Why wouldn’t a NARMBS investor be interested in whether a security is rated investment grade or junk?
There are two main reasons why an NARMBS investor wouldn’t be interested in whether a security is rated investment grade or junk.
First, the ratings for pre-2008 NARMBS are often stale and irrelevant to current conditions. It is fairly common to find an MBS that experienced heavy losses during the financial crisis, got downgraded by the rating agencies, but went on to perform quite well in the 10+ years following. If the delinquencies are low and the borrowers have been reliable for the last several years, do we really care about the fact that S&P either withdrew its rating or downgraded the security back in 2008?
In fact, the situation may be even better than the history suggests. The borrowers that remain in the securitization after the crisis (and after the ratings downgrade) are likely the stronger borrowers, and as time goes on, they typically build equity in their homes and become even stronger borrowers. Thus, the rating from 2008 becomes less and less relevant as time goes on.
Secondly, NARMBS are often expected to take losses, but this does not mean financial ruin for the bondholders. For example, suppose that there is a bond that we fully expect to take some low level of losses, but it is priced at a significant discount. It could still be a low risk investment in this case. Remember that a low rating simply indicates that the rating agency thinks that there is a relatively high probability that the holder will not receive all the money promised to them. But if you are estimating that you’ll receive 90% of the money owed to you and only paying 80 for the bond, the rating agency’s concern that you will not receive 100% is not terribly important.
This is a common situation with NARMBS, and this is a stark contrast to the corporate bond market. If a corporate bond has a 5% chance of default, an investor might only expect to receive 40 cents on the dollar in those 5% of cases. What is the analogous outcome for an RMBS? An RMBS consists of hundreds of underlying mortgages, and a default could simply mean that the delinquency rate is 7% instead of 6%, and the investor will get 99% of the money they expected. This is hardly a disaster. Moreover, it would be foolish to put this situation in the same bucket as a corporate default.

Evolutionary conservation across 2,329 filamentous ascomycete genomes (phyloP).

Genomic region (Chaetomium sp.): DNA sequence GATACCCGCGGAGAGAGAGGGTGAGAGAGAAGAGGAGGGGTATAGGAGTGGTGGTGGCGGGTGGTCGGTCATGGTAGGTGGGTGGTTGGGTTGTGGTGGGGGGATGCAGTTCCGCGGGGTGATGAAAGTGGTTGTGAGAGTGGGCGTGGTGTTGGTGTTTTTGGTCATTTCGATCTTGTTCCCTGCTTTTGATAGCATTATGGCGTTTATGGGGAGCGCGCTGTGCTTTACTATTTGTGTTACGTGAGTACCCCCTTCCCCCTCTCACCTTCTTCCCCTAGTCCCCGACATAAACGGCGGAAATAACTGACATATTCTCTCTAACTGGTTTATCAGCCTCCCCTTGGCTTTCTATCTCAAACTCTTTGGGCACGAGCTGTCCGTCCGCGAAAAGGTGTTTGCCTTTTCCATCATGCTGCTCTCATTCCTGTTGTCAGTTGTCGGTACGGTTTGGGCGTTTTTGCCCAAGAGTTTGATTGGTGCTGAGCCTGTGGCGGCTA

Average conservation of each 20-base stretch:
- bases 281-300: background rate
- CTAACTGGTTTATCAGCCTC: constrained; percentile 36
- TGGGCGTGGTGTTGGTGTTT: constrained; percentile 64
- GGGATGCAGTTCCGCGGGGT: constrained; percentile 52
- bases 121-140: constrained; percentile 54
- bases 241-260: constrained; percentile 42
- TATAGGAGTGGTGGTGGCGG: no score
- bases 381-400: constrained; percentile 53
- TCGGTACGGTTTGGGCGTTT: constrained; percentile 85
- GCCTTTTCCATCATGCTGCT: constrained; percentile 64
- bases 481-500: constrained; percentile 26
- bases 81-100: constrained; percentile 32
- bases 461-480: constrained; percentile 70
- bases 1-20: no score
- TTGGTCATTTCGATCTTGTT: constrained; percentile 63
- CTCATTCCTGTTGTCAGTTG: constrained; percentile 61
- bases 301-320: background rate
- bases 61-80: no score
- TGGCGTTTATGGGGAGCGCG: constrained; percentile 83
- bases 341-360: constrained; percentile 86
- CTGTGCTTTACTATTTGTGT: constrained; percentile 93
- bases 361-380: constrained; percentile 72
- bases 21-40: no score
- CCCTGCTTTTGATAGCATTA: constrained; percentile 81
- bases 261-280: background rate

In other words, defaults for NARMBS are not binary events like they are for corporate bonds. It is reasonable to regard a low-rated NARMBS that trades at a sufficient discount much less risky than a high-rated NARMBS that is priced to perfection. For these reasons, NARMBS should be judged on their structure and the quality of underlying loans; the ratings are not really a consideration when it comes to analysis on whether you want to include a particular bond in your portfolio.
In terms of increasing opportunity, the market is underpricing the bonds of many issuers in the space. In addition, as the market size shrinks, few players remain in the space, leaving investors to find and exploit these issues with less competition.
What are returns expected to look like going forward?
Because of the process involved with identifying problems with particular bonds, acquiring those bonds and resolving the issue can take significant time, we expect the returns to be somewhat lumpy. Trades can take anywhere from a few days to a few years to reach their ultimate payoff. In some instances, there will be some increase in the mark-to-market value of the bonds along the way, but in most cases, there is a single point in time resolution that will be reflected over a short period of time as the market adjusts to the appropriate pricing of the bond or the fund liquidates its position.
It is important to bear in mind that with many event-driven trade ideas, the market has not priced in any likelihood of the desired outcome; therefore, the market is effectively pricing in a 0% chance of the outcome. Unlike other trading strategies, there is a very asymmetrical expected return with no downside, just smaller upside. Either the trade will make 25% or the trade will make a baseline yield. Obviously other market factors can cause losses, but the trade thesis being incorrect will not negatively affect performance.
Finally, we believe that the influx of new securitizations will create additional capacity in the market and will be an attractive relative source of yield for investors. More importantly, we also believe that these new securitizations will have problems and will likely give rise to special situation opportunities (investments in securities that may be mispriced due to structural or market driven factors) in the years to come.